I might have a little real world.
But it depends on what "upgrade" you are trying to accomplish. Lower the pedal effort, improve thermal resistance for the excessive load of bad trailer brakes, and for that, I would say you need to work on the trailer brakes as it's not until the recent years that a vehicle brake design has to incorporate for poor trailer performance.
There are several ways:
Alter the rotor swept radius to tire radius ratio; bigger rotors or smaller tires.
Increase the clamping force on the brake pads; larger pistons or changes to the actuation side.
Friction material changes; higher friction to lower pedal effort or higher metallic for more thermal resistance.
Rotor changes in vane design to add more cooling; slots added for degrading friction material, holes added for improved cooling (but only if vane design was altered to incorporate the bleeding off of draw from the hat section, usually not done in the aftermarket).
You killed number 1 with not changing to 450/550 axles, by best take on that adaptation.
Adding larger pistons in the calipers requires changes to the master cylinder, brake pedal lever, and often booster. All that typically happens in vehicle design. A lot of work, a lot of expense.
Friction material changes are the easiest, most cost-effective, and changeable if it's not to your taste. There is aftermarket that is higher friction and somewhat higher friction with higher thermal ability, but higher thermal usually is a trade-off with lower cold friction.
Rotors are a bag of worms from an engineering perspective. Slots work well for one revolution of removing water film, and a good choice if the friction material is degrading and outgassing. You are better off having good friction material for the load. But in order to pass over the slots, the friction material had to be stiff, with no compliance. That leads to thermal banding and some loss of performance, situation dependent.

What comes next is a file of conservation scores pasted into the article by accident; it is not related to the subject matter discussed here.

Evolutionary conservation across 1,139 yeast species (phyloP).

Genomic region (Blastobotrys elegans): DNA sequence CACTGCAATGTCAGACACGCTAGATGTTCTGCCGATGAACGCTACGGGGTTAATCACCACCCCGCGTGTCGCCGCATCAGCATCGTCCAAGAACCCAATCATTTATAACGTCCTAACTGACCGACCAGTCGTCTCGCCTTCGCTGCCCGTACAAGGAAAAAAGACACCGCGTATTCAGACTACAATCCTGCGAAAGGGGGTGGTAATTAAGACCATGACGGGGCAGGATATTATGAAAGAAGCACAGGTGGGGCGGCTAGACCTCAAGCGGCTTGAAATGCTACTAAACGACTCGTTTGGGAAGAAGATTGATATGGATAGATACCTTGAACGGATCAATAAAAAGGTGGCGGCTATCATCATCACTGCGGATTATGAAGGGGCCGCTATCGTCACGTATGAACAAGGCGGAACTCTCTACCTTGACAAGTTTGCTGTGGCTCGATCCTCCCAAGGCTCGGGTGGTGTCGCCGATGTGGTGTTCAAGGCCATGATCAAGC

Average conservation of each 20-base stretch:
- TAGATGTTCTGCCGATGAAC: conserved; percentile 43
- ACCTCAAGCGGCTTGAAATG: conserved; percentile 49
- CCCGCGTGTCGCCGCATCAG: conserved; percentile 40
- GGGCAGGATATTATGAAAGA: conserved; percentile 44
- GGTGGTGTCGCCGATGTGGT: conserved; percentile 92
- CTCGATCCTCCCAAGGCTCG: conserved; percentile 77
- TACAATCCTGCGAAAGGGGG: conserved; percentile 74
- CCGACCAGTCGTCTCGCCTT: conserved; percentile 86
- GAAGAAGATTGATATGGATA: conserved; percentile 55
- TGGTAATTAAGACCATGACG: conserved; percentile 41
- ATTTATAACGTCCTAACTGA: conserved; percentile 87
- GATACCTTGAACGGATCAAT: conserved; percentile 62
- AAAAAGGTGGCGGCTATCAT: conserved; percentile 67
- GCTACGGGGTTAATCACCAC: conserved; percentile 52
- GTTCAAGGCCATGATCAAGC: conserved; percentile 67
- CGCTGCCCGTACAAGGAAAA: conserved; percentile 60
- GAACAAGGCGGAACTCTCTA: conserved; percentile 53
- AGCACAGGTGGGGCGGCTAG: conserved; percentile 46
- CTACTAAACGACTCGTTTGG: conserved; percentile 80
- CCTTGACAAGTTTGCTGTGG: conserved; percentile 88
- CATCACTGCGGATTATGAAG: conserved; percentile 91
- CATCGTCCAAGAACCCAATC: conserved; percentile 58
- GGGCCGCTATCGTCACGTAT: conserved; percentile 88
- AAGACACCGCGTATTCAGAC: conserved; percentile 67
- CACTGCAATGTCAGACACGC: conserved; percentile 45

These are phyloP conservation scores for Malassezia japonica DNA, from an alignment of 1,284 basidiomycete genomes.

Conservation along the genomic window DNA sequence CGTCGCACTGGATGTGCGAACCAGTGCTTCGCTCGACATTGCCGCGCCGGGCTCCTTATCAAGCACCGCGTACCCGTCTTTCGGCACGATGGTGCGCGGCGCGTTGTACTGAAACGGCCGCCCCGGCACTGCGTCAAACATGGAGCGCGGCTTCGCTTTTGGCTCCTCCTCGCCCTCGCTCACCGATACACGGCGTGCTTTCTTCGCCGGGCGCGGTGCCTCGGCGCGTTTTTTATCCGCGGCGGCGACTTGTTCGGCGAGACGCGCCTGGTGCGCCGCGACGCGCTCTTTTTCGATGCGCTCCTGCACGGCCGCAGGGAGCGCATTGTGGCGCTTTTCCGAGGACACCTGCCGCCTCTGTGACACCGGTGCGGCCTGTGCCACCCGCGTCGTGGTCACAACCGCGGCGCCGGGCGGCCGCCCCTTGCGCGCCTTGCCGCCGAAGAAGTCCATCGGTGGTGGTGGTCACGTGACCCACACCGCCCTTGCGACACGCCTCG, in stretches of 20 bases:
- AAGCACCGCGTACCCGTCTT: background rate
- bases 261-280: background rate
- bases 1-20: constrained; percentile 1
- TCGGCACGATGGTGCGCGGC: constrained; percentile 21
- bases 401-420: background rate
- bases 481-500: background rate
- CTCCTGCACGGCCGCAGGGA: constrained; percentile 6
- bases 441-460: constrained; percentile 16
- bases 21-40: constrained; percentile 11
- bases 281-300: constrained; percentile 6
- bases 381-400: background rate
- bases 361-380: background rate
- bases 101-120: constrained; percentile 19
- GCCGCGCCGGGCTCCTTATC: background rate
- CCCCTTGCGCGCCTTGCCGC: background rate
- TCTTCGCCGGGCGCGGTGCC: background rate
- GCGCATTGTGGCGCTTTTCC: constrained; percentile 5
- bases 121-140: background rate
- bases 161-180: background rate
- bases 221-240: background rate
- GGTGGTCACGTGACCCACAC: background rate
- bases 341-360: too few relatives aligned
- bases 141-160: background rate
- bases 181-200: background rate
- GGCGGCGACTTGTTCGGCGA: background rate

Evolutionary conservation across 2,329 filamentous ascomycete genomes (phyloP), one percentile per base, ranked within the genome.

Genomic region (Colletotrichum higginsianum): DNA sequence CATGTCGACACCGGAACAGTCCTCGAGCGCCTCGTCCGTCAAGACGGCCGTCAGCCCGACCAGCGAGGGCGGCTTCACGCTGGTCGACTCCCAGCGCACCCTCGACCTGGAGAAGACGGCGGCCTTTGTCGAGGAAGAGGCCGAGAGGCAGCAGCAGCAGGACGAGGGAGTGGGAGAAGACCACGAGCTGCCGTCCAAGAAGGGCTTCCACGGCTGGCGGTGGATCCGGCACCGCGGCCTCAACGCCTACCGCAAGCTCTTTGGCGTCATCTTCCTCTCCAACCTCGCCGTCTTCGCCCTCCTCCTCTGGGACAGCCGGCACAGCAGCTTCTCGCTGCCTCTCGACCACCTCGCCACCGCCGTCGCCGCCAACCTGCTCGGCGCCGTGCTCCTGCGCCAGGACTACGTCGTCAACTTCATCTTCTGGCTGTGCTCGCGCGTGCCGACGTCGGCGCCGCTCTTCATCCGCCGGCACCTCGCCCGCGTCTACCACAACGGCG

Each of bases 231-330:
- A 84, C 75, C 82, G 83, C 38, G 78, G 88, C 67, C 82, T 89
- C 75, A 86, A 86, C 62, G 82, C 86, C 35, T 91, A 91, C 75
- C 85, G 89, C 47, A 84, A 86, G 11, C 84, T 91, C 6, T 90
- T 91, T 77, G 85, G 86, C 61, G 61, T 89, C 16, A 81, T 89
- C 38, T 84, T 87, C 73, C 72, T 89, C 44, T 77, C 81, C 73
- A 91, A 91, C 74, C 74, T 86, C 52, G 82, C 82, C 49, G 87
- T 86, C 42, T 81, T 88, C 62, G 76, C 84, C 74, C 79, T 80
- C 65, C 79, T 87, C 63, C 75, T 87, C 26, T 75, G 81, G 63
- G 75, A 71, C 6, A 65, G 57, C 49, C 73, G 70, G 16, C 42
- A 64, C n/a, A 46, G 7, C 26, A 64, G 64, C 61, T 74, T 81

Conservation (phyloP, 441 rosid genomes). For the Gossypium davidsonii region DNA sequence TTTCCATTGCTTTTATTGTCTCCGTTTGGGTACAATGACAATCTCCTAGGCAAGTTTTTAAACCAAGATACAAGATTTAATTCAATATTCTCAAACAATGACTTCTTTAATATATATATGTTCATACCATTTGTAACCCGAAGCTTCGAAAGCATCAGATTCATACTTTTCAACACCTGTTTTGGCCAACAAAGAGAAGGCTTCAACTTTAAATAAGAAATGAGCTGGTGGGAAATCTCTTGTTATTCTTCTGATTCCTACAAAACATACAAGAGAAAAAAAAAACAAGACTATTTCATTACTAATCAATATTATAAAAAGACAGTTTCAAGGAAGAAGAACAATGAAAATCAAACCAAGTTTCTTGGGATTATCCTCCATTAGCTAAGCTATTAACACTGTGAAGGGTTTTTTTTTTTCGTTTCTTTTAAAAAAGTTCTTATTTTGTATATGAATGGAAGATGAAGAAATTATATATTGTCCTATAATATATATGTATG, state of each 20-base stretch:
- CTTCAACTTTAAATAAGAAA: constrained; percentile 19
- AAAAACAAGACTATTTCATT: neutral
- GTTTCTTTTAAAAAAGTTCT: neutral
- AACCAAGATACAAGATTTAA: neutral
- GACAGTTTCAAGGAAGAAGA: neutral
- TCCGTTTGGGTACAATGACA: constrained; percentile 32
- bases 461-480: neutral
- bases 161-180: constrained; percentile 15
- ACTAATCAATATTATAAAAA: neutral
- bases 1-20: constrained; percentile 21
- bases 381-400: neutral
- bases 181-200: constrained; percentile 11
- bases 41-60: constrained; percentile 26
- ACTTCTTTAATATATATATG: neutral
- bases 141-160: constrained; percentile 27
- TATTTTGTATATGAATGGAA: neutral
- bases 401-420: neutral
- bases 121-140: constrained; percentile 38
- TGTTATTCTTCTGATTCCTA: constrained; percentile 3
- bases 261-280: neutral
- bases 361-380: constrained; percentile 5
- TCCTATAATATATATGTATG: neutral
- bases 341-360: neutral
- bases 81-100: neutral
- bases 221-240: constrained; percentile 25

Holes are primarily a weight savings path. If you take a rotor that has it's vanes designed optimally with solid rubbing discs, adding holes can degrade cooling. And it removes mass so the thermal spike of a one-stop event is heightened. Properly designed, they can help during extremes. And then we have the cracking issue.
OE rotors with holes designed in typically have a radius cast in on both the outer surface of the rubbing discs and cast in on the inner vane side of the rubbing discs. Aftermarket rotors are typically solid disc rotors that have been drilled and radiused, on the outside, but not the vane side. So they can still crack. Guys who produce them with a clue will not put both the outer disc and inner disc holes in the same vane but stagger them as to minimize the airflow disruption from the hat, and to not have cold then hot vane channels next to each other.
There are so many options on brake pad manufacturers and one person's improvement is not another's, so brake discussions get a piling on of who likes what. Chaos. And in the USA there is not much by the way of government rules telling consumers about brake pad performance. If you want to use edge code designation, it's OK, but not ideal by any means.
Having designed friction material formulations for 5 years then managed my old company vehicle testing operations for 25 years, I can tell you every friction material is a compromise to something, fade, wear, noise, performance; there is no perfect material.
A starting point for your journey made be to look to Power Stop Z23 for increased effectiveness. While a competitor, a few of the friction material designers I worked with in my old company went there or to their supplier. They have materials in the GG friction range, a place where OEM will not go. Higher temperature resistance I usually go towards Hawk, an offshoot of my old company before I got there. They are high metallic but depending on the level of pad cold performance suffers, LTS version the least, but it's there.
I don't go to drilled rotors until I would really have to, and I never have. I try to not bandaid the friction material choice. But that's me.
The 2004 trucks were the last year for the Akebono calipers with TRW rotors. 2005 took on TRW calipers which weren't a situation of the Akebono designed calipers being an issue, TRW's pride was hurt when Akebono came in and stole what they thought was a shoo-in for the contract. We have an offer you can't refuse for 2005......
The OE 1999-2004 TRW supplied rotors were extremely thermally efficient with their post vane design, but any replacement rotors won't have that. Not even the Motorcraft service replacement rotors made by Federal-Mogul, who in the aftermarket markets as Wagner. The tooling and manufacture are too expensive for the normal aftermarket, so they are straight vane, same as the 2005+ OE TRW.
Anyway, just my viewpoint.......
Former Vehicle Test Manager, Friction Products.
03 F350SC 4x4 6.0 Auto 5/30/03
YouTube Videos - TooManyToys
Never buy a Ford Remanufactured motor